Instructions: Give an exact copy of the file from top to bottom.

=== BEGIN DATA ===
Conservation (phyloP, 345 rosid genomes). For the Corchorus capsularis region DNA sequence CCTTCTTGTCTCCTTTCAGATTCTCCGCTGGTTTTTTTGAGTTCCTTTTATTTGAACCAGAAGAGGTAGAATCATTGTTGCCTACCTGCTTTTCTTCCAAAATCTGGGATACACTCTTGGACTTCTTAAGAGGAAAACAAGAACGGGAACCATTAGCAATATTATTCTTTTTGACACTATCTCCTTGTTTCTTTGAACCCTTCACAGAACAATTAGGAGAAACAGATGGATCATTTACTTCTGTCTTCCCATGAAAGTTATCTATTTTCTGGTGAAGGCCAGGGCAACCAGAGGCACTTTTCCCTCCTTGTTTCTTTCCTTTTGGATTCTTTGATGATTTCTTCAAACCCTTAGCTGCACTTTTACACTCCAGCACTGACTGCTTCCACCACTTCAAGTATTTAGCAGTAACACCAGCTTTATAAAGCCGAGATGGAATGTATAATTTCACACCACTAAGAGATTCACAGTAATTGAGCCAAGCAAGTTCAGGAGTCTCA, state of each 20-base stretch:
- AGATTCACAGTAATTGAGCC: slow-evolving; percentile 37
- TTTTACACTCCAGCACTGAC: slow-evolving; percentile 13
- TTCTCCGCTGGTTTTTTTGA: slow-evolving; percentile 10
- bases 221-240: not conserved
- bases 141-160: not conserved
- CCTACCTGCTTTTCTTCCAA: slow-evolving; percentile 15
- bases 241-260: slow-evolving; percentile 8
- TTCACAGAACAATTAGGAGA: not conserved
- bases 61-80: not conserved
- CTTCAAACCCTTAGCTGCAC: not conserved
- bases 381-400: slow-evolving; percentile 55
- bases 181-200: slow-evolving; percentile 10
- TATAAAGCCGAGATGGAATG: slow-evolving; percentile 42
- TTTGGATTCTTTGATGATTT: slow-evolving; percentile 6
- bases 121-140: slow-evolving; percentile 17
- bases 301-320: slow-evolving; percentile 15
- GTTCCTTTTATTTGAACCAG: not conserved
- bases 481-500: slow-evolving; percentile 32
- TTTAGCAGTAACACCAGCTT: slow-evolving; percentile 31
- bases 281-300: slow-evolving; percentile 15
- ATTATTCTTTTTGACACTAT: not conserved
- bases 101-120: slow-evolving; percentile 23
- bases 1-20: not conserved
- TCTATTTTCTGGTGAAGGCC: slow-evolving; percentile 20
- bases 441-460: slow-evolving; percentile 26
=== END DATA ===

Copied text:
Conservation (phyloP, 345 rosid genomes). For the Corchorus capsularis region DNA sequence CCTTCTTGTCTCCTTTCAGATTCTCCGCTGGTTTTTTTGAGTTCCTTTTATTTGAACCAGAAGAGGTAGAATCATTGTTGCCTACCTGCTTTTCTTCCAAAATCTGGGATACACTCTTGGACTTCTTAAGAGGAAAACAAGAACGGGAACCATTAGCAATATTATTCTTTTTGACACTATCTCCTTGTTTCTTTGAACCCTTCACAGAACAATTAGGAGAAACAGATGGATCATTTACTTCTGTCTTCCCATGAAAGTTATCTATTTTCTGGTGAAGGCCAGGGCAACCAGAGGCACTTTTCCCTCCTTGTTTCTTTCCTTTTGGATTCTTTGATGATTTCTTCAAACCCTTAGCTGCACTTTTACACTCCAGCACTGACTGCTTCCACCACTTCAAGTATTTAGCAGTAACACCAGCTTTATAAAGCCGAGATGGAATGTATAATTTCACACCACTAAGAGATTCACAGTAATTGAGCCAAGCAAGTTCAGGAGTCTCA, state of each 20-base stretch:
- AGATTCACAGTAATTGAGCC: slow-evolving; percentile 37
- TTTTACACTCCAGCACTGAC: slow-evolving; percentile 13
- TTCTCCGCTGGTTTTTTTGA: slow-evolving; percentile 10
- bases 221-240: not conserved
- bases 141-160: not conserved
- CCTACCTGCTTTTCTTCCAA: slow-evolving; percentile 15
- bases 241-260: slow-evolving; percentile 8
- TTCACAGAACAATTAGGAGA: not conserved
- bases 61-80: not conserved
- CTTCAAACCCTTAGCTGCAC: not conserved
- bases 381-400: slow-evolving; percentile 55
- bases 181-200: slow-evolving; percentile 10
- TATAAAGCCGAGATGGAATG: slow-evolving; percentile 42
- TTTGGATTCTTTGATGATTT: slow-evolving; percentile 6
- bases 121-140: slow-evolving; percentile 17
- bases 301-320: slow-evolving; percentile 15
- GTTCCTTTTATTTGAACCAG: not conserved
- bases 481-500: slow-evolving; percentile 32
- TTTAGCAGTAACACCAGCTT: slow-evolving; percentile 31
- bases 281-300: slow-evolving; percentile 15
- ATTATTCTTTTTGACACTAT: not conserved
- bases 101-120: slow-evolving; percentile 23
- bases 1-20: not conserved
- TCTATTTTCTGGTGAAGGCC: slow-evolving; percentile 20
- bases 441-460: slow-evolving; percentile 26